ECRL regrets that some of our current books are not available to Kindle owners. It's not a decision made by ECRL, and we'll continue to advocate on behalf of all eBook readers and keep you, our public, informed through this blog.

More information is available in this article from Digital Shift.
Notice from OverDrive concerning non-availability of Penguin books for Kindle

Barbara Misselt, Director

Yes, we have eBooks

You asked, we listened! ECRL has added another format for your reading enjoyment -- eBooks. Refer to this document for guidelines and more information about the service:

Readers enjoy books in many ways and use a variety of formats:
  • Books for reading - for reading and enjoyment while in one place, like curling up in a chair:
    • Print - Some of them are even in Large Print - easier on the eyes than smaller type. Print books come in hard cover and paper back. Libraries usually buy hard-cover, because they last longer through multiple users.
    • eBooks - the newest format edition, books are downloaded to be read from an eReader device.
  • Books for listing - for reading and enjoyment while moving around, like walking or riding/driving:
    • Audio books on cassette - we used to buy books that were recorded on a cassette tape, for use in cassette players. We don't buy books on cassette any more, but have a few older ones that people still enjoy.
    • Audio books on CD - we buy books recorded on CDs, for use in CD players.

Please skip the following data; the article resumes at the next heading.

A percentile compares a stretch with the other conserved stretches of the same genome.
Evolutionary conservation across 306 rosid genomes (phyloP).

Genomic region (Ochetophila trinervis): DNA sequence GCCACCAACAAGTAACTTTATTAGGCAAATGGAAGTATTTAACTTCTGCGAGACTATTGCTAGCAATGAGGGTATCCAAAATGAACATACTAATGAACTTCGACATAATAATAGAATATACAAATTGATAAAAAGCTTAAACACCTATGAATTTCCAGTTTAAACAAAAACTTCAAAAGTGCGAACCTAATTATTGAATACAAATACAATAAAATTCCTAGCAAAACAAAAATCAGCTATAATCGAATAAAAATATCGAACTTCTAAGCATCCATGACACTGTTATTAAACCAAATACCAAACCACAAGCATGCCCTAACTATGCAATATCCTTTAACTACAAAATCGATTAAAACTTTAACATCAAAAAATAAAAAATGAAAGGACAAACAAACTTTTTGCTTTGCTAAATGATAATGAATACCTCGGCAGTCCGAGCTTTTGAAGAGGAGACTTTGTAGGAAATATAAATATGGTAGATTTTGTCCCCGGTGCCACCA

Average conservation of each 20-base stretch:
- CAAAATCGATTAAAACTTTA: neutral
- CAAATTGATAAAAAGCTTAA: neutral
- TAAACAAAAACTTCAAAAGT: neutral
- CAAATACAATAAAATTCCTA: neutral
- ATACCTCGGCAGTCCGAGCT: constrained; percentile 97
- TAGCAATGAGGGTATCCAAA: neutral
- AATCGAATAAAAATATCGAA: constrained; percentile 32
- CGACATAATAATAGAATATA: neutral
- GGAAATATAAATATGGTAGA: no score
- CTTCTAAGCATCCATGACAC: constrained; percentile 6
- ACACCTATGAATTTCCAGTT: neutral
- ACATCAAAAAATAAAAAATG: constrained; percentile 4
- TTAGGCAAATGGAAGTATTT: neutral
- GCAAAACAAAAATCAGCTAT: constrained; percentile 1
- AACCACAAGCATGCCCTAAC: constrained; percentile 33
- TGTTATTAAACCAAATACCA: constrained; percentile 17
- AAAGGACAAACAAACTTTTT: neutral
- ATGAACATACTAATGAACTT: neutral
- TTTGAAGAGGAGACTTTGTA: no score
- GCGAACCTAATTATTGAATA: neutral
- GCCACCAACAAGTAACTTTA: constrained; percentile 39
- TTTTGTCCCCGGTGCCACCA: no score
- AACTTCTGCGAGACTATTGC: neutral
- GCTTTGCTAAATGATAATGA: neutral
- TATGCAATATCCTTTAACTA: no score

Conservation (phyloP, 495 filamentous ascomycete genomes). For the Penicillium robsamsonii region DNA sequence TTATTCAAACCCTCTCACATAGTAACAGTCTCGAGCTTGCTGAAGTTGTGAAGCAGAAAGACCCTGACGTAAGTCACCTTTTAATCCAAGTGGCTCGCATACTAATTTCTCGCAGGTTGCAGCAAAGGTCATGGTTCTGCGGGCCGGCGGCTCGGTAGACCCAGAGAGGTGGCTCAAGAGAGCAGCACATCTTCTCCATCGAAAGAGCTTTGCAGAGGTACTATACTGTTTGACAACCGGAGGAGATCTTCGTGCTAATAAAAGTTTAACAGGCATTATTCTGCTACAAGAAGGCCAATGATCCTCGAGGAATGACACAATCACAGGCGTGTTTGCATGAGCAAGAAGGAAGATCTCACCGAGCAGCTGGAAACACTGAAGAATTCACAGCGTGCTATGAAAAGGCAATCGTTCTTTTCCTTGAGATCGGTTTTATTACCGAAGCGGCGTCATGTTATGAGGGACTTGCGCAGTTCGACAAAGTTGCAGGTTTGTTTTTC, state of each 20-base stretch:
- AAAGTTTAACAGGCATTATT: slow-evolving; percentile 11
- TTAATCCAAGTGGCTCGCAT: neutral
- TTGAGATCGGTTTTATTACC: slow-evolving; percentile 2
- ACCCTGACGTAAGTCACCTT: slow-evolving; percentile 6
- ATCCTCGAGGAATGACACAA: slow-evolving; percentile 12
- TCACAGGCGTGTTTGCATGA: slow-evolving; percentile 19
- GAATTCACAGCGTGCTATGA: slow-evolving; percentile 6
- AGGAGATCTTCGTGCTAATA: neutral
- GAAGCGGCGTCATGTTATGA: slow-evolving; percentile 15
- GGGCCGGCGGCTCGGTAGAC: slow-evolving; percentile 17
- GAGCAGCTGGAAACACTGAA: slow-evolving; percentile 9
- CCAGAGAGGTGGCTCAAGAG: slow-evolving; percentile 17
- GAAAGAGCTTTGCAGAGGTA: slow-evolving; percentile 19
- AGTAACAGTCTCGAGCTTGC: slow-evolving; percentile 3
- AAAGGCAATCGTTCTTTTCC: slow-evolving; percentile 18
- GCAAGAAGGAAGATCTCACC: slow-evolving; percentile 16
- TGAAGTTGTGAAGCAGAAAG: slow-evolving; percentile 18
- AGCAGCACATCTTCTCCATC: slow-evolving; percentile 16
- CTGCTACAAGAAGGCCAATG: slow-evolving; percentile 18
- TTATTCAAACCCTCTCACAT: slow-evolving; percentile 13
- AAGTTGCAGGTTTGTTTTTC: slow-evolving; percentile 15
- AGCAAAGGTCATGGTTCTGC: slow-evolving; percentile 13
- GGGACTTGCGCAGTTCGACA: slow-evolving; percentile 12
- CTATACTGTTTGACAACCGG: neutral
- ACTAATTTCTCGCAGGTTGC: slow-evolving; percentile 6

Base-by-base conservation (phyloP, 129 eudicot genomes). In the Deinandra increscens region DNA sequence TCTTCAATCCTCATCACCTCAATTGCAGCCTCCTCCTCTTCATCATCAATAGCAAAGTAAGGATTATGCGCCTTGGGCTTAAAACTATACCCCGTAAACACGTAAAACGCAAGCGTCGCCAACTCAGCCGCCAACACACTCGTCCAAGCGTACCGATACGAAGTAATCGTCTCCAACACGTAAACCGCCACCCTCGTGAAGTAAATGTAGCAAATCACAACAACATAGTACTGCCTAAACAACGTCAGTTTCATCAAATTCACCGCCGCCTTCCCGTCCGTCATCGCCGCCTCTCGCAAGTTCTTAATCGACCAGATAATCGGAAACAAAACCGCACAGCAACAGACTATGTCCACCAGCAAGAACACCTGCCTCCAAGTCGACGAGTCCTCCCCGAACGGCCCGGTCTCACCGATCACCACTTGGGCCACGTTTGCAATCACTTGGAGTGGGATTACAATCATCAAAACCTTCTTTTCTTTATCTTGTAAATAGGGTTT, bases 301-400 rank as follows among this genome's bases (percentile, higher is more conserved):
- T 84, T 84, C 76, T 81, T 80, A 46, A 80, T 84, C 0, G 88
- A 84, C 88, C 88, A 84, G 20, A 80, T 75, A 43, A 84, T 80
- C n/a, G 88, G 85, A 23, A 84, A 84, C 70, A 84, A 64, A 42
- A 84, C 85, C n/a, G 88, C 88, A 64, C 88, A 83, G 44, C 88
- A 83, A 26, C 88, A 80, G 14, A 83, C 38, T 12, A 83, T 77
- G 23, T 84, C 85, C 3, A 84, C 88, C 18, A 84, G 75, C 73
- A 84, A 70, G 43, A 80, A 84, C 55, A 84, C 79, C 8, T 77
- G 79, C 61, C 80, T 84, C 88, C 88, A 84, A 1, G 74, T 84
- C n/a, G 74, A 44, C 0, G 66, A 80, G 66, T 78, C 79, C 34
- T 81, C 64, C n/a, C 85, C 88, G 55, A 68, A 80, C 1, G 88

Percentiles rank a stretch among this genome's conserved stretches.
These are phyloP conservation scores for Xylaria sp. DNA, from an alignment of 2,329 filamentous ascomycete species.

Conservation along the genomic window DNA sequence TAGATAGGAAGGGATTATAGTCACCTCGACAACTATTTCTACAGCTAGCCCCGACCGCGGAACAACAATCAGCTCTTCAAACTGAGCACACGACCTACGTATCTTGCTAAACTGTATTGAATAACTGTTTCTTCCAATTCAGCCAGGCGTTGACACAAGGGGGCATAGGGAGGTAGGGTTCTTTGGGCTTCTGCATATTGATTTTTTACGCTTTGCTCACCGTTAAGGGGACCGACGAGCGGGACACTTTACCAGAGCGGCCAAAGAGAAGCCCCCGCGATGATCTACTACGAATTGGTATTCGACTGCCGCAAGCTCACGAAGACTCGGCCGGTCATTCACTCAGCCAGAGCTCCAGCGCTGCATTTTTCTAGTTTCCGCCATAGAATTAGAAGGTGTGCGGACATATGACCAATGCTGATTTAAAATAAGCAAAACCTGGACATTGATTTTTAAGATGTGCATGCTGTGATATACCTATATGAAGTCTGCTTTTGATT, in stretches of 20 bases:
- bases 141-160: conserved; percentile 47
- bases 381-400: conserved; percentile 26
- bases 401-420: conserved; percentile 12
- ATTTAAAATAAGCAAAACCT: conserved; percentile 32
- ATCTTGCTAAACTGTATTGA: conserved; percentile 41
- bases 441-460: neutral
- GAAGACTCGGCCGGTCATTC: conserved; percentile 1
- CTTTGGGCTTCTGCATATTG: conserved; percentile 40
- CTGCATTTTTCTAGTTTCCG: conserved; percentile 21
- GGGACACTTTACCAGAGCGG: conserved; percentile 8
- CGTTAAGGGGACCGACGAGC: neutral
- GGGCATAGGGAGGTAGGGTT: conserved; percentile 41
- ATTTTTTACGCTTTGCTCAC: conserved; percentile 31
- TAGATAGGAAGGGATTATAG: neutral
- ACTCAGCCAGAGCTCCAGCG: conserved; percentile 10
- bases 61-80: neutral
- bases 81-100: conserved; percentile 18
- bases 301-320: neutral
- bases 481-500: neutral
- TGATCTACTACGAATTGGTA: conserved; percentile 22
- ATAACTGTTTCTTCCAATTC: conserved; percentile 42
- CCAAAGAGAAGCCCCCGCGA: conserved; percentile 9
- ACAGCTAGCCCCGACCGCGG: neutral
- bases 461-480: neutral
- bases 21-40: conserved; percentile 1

Another format that ECRL does not currently purchase is the downloadable audio book, which is downloaded to a personal listening device, like an MP3 player or an iPod. This format appears to be replacing the books on CD format and is available from some other library systems.

Barbara Misselt, Director

Friday, November 11, 2011

Veterans History Project

Today is Veterans Day. Thank you to all Veterans for your service!

The Veterans History Project of the American Folklife Center of the Library of Congress collects, preserves, and makes accessible the personal accounts of American war veterans so that future generations may hear directly from veterans and better understand the realities of war. The United States Congress created the Veterans History Project in 2000. The authorizing legislation (Public Law 106-380), sponsored by Representatives Ron Kind, Amo Houghton, and Steny Hoyer in the U.S. House of Representatives and Senators Max Cleland and Chuck Hagel in the U.S. Senate, received unanimous support and was signed into law by President William Jefferson Clinton on October 27, 2000. The address for the site is

Veterans can contribute to the project by personal narratives through audio and video-taped memoirs or written memoirs; correspondence via letters, postcards, v-mail and personal diaries; and visual materials in the form of photographs, drawings and scrapbooks. There is information on the site on how to contribute memoirs, etc.

The database is searchable by name of war or conflict, branch of service, and other variables by selecting Search the Veterans Collections from the main page. You can also browse the collection by a variety of ways by selecting the browse tab on the search page.

The collection provides interesting reading and is an excellent primary research  source.

Barbara Misselt, Director 
information in this post from the Veterans History Project site